On short, more miles less gimmicks. Maybe the trainer needs to drive a few more horses. Training will trump gadgetry every time. LF



  10. #10
    myblackmorgan2 Guest

    Default

    LostFarmer - are you saying that, because of the relative lightweight of a two-wheeled vehicle, that any application of brakes would cause skidding?

    Curiously, "Carriage Driving" by Bean and Blanchard highly recommends a brake - always.

    I am sooooo confused!!



  11. #11
    Join Date
    May. 3, 2006
    Posts
    11,568

    Default

    Rather than skidding what happens is that the wheels lock and the horses just continue on. Remember that a brake doesn't stop the horse. It merely stops the carriage.

    So if the horse continues when the wheels are locked then it merely drags the carriage. The bad accidents I've seen are where that's happened and the horse continues on and it just whips the tyre right off the wheel. The worst I've come across is where the tyre then shot off and scared the excrement out of the horse as it slapped it and there was a runaway and a disaster.

    It's an error of judgement to think the purpose of a brake on a carriage is to stop or slow up the horse.

    It's not.

    It's to keep the weight of the vehicle and passengers off the backside of the horse. So you should use your break to hold the vehicle off the horse nothing else.

    No more and no less.



  12. #12
    Join Date
    Feb. 16, 2003
    Location
    MI USA
    Posts
    7,380

    Default

    Much will depend on the skills of the driver. Newer, less experienced drivers can try to rely on the brakes for STOPPING a horse. Well brakes are NOT going to stop any single horse on a cart or light carriage! Horse outweighs the vehicle, and will just drag it along as Thomas said.

    Carriage brakes are not like CAR brakes, for HALTING that vehicle.

    Many, many CDE drivers, like our Coth MandyWing, are VERY experienced drivers, who use a tool like cart brakes when competing. They know what the brakes are capable of, would not use them for stopping or forcing horse to stop. Also not for trying to hold a nervous horse down, while going down the road.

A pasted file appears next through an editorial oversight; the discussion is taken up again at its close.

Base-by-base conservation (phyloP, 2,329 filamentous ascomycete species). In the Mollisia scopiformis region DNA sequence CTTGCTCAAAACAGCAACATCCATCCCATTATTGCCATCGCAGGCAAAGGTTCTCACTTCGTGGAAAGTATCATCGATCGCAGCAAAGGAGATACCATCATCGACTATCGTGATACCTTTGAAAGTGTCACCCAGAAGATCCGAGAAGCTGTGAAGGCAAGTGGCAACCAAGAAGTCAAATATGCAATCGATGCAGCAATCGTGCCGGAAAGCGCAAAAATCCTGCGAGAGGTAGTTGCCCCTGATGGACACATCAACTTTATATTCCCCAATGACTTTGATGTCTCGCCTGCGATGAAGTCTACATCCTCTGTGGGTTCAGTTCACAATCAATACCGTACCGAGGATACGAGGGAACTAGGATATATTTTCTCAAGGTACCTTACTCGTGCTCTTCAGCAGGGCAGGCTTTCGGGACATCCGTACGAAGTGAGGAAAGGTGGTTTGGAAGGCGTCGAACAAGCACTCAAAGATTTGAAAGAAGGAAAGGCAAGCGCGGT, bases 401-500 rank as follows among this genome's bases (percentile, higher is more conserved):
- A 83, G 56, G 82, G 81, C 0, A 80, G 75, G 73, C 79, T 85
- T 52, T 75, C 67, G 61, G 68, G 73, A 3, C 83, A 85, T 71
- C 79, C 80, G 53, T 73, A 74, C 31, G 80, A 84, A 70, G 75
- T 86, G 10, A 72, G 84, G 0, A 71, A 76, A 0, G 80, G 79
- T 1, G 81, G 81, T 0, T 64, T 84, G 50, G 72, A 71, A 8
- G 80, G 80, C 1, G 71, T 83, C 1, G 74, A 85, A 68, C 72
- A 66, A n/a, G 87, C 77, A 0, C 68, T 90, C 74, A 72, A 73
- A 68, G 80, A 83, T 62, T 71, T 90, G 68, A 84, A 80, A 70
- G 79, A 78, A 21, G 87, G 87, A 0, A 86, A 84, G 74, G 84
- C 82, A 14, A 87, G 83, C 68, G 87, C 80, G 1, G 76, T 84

As mentioned, cart brakes can help the green horse on a downhill, some resent the pushing or get scared. Brakes can help hold the cart so he has less push, maybe can stop and rest for a few minutes on a steep or long downgrade. Green is learning, better to help him, than frighten him as he learns to manage weight behind.

    Even a big forecart, is not going to stop a horse, but might give him a big jolt if brakes are used hard. He can drag that forecart along if he wants to go anyway.

    Then there is the maintaining of the brake system. Often folks don't keep the fluid up, check for pressure, dirt in the mechanism. Then when the person pushes the pedal, they get NO RESPONSE! You need to keep an eye on brakes, do a pre-check before driving out. Still, well kept brakes might fail you, which is why horse MUST be solid, willing to stop the vehicle with breeching as LF said. Just part of horse driving, mechanics can fail you when you least expect it.

    If you think a brake option is something you will use as a tool now and again, get it on the cart. If you plan to stop the cart with brakes, don't bother ordering this option. Better to learn driving without brakes as a mind-crutch to "fall back on", because you will get hurt thinking they will save you.



  13. #13
    Join Date
    Jul. 11, 2004
    Posts
    6,975

    Default

    A whip can be used by an idiot to abuse or a horse...or by an intelligent driver to give his horse clearer aids.

    A set of German spurs can dig holes in a horse's side when the rider's legs are sloppy...or give more precise aids to a well trained (or recalcitrant) horse.

    Brakes, when used by someone who hasn't a clue can makes things worse....

    But they aren't "gimmicks", no more than a bucking strap or blinkers are. They can be a safety item, e.g. when the road is wet and you wish to keep the weight off your horse's butt so he can walk more easily downhill. They can give your horse an easier time of it going downhill when pulling a heavier vehicle. If you stop they can take a load off the britching...and there's no reason why you shouldn't give the horse a break.